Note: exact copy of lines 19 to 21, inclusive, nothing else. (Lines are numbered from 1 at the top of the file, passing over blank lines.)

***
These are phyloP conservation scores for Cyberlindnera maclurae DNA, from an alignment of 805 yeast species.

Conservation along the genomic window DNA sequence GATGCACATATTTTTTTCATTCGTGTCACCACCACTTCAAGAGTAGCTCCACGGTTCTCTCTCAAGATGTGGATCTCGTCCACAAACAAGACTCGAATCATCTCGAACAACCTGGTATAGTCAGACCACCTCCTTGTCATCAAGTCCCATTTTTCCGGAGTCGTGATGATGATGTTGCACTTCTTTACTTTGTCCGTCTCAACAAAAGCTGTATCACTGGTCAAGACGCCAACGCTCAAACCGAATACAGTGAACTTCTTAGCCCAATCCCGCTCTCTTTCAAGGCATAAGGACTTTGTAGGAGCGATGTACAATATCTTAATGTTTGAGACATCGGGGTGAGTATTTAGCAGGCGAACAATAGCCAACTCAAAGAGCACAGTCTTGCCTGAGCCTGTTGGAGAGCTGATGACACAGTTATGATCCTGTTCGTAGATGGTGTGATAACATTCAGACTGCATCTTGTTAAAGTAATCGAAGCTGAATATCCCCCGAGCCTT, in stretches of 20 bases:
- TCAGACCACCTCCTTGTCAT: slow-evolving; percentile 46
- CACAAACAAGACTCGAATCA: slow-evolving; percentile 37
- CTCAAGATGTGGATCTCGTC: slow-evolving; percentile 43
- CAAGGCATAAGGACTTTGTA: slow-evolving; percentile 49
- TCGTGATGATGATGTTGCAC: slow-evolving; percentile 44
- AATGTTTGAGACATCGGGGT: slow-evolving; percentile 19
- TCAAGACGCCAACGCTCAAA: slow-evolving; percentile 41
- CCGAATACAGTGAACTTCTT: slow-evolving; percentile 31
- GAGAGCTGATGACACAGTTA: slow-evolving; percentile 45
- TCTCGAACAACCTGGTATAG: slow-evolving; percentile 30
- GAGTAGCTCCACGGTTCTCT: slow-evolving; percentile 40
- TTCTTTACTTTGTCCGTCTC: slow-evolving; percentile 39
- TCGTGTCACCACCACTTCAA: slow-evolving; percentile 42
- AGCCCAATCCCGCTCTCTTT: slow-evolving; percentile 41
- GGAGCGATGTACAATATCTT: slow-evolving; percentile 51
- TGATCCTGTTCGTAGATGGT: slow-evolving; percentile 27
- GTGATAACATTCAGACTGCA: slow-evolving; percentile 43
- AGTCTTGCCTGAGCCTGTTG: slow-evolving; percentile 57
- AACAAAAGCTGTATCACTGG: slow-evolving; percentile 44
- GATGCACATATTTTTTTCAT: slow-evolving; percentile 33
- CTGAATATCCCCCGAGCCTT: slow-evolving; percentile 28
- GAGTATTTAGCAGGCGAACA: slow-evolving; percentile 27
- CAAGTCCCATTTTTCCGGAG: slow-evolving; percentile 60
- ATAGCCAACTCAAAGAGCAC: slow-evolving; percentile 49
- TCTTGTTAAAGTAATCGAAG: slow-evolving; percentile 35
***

- GTGATAACATTCAGACTGCA: slow-evolving; percentile 43
- AGTCTTGCCTGAGCCTGTTG: slow-evolving; percentile 57
- AACAAAAGCTGTATCACTGG: slow-evolving; percentile 44